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This is the first in a two part "series" on these burgers, but the recipes are entirely separate and can be used separately.  Today's is about the actual burger recipe, which I saw in the July issue of Cooking Light.  For the last several months, I have tried to greatly decrease our beef usage in the Givens household because Drew eats it sometimes twice a day at the fire station, so I don't want to overload him.  We still eat beef, but I am just trying to make it less so that neither of us gets sick of it or dies early from how bad they tell us red meat is. 

So, in this CL special on all kinds of healthier burgers, I decided to try out this turkey burger with roasted eggplant.  Cooking Light claimed that this particular recipe tasted meaty due to the addition of Marmite and soy sauce and stayed moist due to the incorporation of roasted eggplant. 

This was the first turkey burger I have made, and here's what I've learned:
1.  The roasted eggplant would probably be better in the burger mixture if your food processor would actually work properly.

2.  Keep the mixing of the turkey to a minimum as it will turn to mush in no time flat.

3.  If you don't have Marmite and don't want to spend $6 on a little jar (or if your store doesn't carry it at all), then you can use some Worcestershire sauce to similar effect and taste. 

4.  The burgers are more sturdy than the black bean burgers, so they can be grilled, but they're still soft and sink down a bit.  Caution!

So, the verdict:  I wasn't crazy about these (sorry to post a sort of dud recipe), but they weren't bad, either.  With some tweaking, I'd likely do turkey burgers again. The Worcestershire sauce that I used in place of the Marmite and soy sauce did impart a more meaty, burger like flavor, and the grill helped with that, too.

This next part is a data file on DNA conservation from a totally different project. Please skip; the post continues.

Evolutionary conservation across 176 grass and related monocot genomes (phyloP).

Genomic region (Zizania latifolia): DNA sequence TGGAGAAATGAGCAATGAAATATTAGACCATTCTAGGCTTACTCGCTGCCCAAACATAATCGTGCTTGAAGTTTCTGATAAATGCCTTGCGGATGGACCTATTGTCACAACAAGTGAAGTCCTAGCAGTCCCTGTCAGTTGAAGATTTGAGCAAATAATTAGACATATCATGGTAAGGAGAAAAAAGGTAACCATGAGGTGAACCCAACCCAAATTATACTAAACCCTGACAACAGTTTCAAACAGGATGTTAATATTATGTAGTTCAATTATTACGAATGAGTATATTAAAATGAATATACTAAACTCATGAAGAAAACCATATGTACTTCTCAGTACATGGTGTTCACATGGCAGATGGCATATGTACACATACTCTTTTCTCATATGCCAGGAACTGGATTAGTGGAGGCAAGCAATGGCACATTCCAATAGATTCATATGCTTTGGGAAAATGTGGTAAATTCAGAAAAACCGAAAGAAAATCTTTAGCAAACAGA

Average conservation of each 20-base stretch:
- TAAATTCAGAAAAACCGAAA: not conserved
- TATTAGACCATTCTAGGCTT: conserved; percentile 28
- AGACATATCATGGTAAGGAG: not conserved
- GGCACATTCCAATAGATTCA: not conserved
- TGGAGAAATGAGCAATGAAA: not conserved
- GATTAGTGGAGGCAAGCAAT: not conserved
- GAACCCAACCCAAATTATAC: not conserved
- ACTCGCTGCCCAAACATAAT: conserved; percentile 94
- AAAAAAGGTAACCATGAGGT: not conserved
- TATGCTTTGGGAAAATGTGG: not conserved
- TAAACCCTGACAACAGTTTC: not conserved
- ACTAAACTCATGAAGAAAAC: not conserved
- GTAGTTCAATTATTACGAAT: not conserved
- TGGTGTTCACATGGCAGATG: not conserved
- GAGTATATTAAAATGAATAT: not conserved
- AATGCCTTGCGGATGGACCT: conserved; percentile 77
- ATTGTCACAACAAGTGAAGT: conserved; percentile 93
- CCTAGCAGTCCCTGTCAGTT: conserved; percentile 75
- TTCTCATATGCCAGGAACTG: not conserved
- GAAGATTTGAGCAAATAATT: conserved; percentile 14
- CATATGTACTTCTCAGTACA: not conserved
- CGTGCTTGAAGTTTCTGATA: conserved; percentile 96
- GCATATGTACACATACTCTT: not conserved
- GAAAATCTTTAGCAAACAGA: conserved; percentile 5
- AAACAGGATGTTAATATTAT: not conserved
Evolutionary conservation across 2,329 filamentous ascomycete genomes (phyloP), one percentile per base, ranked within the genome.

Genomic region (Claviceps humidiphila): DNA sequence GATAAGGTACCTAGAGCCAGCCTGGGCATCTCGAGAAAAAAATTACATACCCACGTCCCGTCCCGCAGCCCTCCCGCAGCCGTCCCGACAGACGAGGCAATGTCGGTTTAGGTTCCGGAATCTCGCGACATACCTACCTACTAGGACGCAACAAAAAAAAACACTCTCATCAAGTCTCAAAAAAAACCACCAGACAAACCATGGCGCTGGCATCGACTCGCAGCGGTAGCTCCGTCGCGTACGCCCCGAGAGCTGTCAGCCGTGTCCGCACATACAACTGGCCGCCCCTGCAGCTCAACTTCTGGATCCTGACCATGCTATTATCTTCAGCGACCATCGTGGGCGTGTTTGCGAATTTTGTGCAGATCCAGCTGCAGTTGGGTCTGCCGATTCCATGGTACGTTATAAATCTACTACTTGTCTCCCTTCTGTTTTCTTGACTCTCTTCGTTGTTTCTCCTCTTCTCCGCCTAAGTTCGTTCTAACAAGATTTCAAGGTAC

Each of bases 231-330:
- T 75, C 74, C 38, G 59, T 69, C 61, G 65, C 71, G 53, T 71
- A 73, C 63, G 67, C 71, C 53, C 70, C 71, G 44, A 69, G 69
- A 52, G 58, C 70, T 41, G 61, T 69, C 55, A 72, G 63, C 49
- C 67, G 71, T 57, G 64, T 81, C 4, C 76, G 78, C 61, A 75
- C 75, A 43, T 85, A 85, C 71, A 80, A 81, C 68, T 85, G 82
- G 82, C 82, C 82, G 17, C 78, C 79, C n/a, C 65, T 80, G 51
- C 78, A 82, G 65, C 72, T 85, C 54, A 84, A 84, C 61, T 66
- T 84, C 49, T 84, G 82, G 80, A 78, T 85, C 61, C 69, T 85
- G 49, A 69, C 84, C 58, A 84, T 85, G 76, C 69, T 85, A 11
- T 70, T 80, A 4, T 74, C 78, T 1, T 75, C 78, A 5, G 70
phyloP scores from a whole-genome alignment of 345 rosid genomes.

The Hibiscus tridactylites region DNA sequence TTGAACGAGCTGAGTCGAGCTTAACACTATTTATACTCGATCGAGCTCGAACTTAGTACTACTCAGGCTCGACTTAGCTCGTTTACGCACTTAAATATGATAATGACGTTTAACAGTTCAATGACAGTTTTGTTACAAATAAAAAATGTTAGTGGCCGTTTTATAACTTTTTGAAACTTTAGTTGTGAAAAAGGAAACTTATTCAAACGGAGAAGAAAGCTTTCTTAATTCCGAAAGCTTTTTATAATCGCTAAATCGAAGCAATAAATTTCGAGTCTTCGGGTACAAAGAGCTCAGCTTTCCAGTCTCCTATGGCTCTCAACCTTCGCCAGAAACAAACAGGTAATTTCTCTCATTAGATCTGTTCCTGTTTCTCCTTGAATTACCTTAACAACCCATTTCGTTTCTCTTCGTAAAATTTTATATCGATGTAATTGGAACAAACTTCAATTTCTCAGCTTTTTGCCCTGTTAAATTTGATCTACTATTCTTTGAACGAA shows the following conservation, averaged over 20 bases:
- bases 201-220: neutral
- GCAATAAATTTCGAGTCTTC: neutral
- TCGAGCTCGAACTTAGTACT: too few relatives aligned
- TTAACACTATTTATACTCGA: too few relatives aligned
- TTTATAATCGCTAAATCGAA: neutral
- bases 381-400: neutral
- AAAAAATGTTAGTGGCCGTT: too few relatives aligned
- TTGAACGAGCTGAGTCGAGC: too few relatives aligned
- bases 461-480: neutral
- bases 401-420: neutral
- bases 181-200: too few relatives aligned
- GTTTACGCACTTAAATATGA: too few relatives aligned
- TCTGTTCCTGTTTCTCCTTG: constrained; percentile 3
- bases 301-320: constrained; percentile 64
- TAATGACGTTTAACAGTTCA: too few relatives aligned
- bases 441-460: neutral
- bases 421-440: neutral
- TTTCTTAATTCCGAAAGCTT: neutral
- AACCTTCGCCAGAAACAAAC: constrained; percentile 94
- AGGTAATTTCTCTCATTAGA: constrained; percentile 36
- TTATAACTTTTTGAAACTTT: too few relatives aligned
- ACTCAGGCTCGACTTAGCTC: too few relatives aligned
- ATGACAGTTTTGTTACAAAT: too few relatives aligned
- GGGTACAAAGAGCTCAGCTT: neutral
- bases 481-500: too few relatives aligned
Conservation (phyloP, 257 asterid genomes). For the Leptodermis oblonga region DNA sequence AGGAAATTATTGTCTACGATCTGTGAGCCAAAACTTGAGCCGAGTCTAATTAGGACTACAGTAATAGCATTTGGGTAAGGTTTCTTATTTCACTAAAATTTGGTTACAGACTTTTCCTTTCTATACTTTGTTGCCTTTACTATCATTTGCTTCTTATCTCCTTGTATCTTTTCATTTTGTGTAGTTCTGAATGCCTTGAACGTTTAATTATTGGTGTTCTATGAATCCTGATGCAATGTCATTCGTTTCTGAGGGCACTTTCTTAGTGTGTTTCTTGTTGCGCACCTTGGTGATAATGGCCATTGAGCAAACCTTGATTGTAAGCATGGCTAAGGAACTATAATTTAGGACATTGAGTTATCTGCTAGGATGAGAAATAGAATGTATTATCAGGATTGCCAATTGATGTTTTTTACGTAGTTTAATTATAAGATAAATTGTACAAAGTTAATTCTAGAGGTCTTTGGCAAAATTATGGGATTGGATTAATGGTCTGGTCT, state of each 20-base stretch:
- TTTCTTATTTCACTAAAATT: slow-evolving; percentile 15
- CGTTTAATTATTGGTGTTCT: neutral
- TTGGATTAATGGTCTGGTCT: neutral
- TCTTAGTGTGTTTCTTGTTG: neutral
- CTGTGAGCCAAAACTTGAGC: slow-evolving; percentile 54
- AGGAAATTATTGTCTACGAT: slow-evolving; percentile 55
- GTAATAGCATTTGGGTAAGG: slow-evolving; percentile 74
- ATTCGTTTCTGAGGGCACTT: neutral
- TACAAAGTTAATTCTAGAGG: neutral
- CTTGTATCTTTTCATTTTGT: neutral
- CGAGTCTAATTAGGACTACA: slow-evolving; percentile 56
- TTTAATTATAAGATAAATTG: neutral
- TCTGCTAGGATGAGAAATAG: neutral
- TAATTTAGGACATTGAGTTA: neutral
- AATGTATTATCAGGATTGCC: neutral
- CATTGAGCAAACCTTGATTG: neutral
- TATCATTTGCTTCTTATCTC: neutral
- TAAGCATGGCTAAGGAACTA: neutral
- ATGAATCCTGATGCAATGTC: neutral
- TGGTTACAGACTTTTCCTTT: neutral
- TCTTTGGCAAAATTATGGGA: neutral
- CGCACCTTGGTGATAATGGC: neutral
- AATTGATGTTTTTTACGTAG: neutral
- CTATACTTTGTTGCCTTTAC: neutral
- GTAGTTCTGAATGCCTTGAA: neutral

The eggplant was what I wasn't so crazy about.  Now, my food processor is on its way to meeting the same fate that the copier did in the movie Office Space because it doesn't process so well.  It's only really good for turning Oreos or graham crackers to crumbs.  With that rant out of the way, it could have been that my eggplant wasn't properly processed, but either way I didn't like biting down on the eggplant seeds in my burgers.  So, for the future I might try to add some grated onion or maybe even zucchini or yellow squash for moisture.

So, without further delay, here is the original recipe and its link:

Turkey Burgers with Roasted Eggplant
from July 2010 Cooking Light

1 (8-ounce) eggplant

Cooking spray
2 tablespoons finely chopped fresh parsley, divided
4 teaspoons olive oil, divided
1 teaspoon fresh lemon juice
1 garlic clove, minced
3/4 teaspoon kosher salt, divided
1/2 teaspoon freshly ground black pepper, divided
1 pound turkey tenderloins, cut into 1-inch pieces
1 teaspoon less-sodium soy sauce
1/4 teaspoon Marmite
4 (1 1/2-ounce) hamburger buns, toasted
4 Bibb lettuce leaves
4 (1/4-inch-thick) tomato slices

1. Preheat oven to 400°.

2. Lightly coat eggplant with cooking spray; wrap eggplant in foil. Place eggplant on a jelly-roll pan; bake at 400° for 45 minutes or until very tender, turning once. Remove from foil; cool slightly. Cut eggplant in half. Carefully scoop out pulp to measure 1 1/4 cups; discard skin. Place pulp in a food processor; process until smooth. Reserve 1/4 cup pureed pulp. Combine remaining pulp, 1 tablespoon parsley, 2 teaspoons oil, juice, and garlic. Stir in 1/2 teaspoon salt and 1/4 teaspoon pepper; set aside.
3. To prepare grinder, place feed shaft, blade, and 1/4-inch die plate in freezer 30 minutes or until well chilled. Assemble the grinder just before grinding.